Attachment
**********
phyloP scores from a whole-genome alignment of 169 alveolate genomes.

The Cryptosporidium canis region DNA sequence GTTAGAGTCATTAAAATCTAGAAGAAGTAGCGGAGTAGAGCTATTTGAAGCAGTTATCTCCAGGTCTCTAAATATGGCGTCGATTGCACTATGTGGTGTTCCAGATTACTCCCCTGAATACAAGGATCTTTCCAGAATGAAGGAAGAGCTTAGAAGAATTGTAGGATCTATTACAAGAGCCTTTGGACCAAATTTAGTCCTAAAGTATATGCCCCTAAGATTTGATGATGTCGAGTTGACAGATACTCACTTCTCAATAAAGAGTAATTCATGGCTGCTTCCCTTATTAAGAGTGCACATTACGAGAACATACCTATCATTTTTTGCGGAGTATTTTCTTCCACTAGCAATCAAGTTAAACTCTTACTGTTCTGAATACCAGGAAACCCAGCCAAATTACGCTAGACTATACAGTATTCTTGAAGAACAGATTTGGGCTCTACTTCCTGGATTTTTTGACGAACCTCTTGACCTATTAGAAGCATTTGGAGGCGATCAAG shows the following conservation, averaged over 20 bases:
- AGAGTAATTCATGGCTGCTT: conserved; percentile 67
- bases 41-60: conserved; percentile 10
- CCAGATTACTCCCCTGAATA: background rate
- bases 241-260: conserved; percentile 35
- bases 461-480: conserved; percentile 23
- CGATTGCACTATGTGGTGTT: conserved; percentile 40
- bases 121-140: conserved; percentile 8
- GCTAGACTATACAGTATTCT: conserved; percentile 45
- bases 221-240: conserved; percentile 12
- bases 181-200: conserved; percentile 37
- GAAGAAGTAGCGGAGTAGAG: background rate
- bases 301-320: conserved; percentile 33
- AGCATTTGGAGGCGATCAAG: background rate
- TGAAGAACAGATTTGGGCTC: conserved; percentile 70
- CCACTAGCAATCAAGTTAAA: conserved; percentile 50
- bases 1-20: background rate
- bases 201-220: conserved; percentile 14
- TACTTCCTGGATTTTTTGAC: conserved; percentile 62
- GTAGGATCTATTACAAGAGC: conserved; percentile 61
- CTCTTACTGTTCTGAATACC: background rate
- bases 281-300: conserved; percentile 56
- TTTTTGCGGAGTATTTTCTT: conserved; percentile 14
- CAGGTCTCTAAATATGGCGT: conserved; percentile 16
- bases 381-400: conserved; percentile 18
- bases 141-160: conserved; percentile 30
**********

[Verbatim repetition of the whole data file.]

phyloP scores from a whole-genome alignment of 169 alveolate genomes.

The Cryptosporidium canis region DNA sequence GTTAGAGTCATTAAAATCTAGAAGAAGTAGCGGAGTAGAGCTATTTGAAGCAGTTATCTCCAGGTCTCTAAATATGGCGTCGATTGCACTATGTGGTGTTCCAGATTACTCCCCTGAATACAAGGATCTTTCCAGAATGAAGGAAGAGCTTAGAAGAATTGTAGGATCTATTACAAGAGCCTTTGGACCAAATTTAGTCCTAAAGTATATGCCCCTAAGATTTGATGATGTCGAGTTGACAGATACTCACTTCTCAATAAAGAGTAATTCATGGCTGCTTCCCTTATTAAGAGTGCACATTACGAGAACATACCTATCATTTTTTGCGGAGTATTTTCTTCCACTAGCAATCAAGTTAAACTCTTACTGTTCTGAATACCAGGAAACCCAGCCAAATTACGCTAGACTATACAGTATTCTTGAAGAACAGATTTGGGCTCTACTTCCTGGATTTTTTGACGAACCTCTTGACCTATTAGAAGCATTTGGAGGCGATCAAG shows the following conservation, averaged over 20 bases:
- AGAGTAATTCATGGCTGCTT: conserved; percentile 67
- bases 41-60: conserved; percentile 10
- CCAGATTACTCCCCTGAATA: background rate
- bases 241-260: conserved; percentile 35
- bases 461-480: conserved; percentile 23
- CGATTGCACTATGTGGTGTT: conserved; percentile 40
- bases 121-140: conserved; percentile 8
- GCTAGACTATACAGTATTCT: conserved; percentile 45
- bases 221-240: conserved; percentile 12
- bases 181-200: conserved; percentile 37
- GAAGAAGTAGCGGAGTAGAG: background rate
- bases 301-320: conserved; percentile 33
- AGCATTTGGAGGCGATCAAG: background rate
- TGAAGAACAGATTTGGGCTC: conserved; percentile 70
- CCACTAGCAATCAAGTTAAA: conserved; percentile 50
- bases 1-20: background rate
- bases 201-220: conserved; percentile 14
- TACTTCCTGGATTTTTTGAC: conserved; percentile 62
- GTAGGATCTATTACAAGAGC: conserved; percentile 61
- CTCTTACTGTTCTGAATACC: background rate
- bases 281-300: conserved; percentile 56
- TTTTTGCGGAGTATTTTCTT: conserved; percentile 14
- CAGGTCTCTAAATATGGCGT: conserved; percentile 16
- bases 381-400: conserved; percentile 18
- bases 141-160: conserved; percentile 30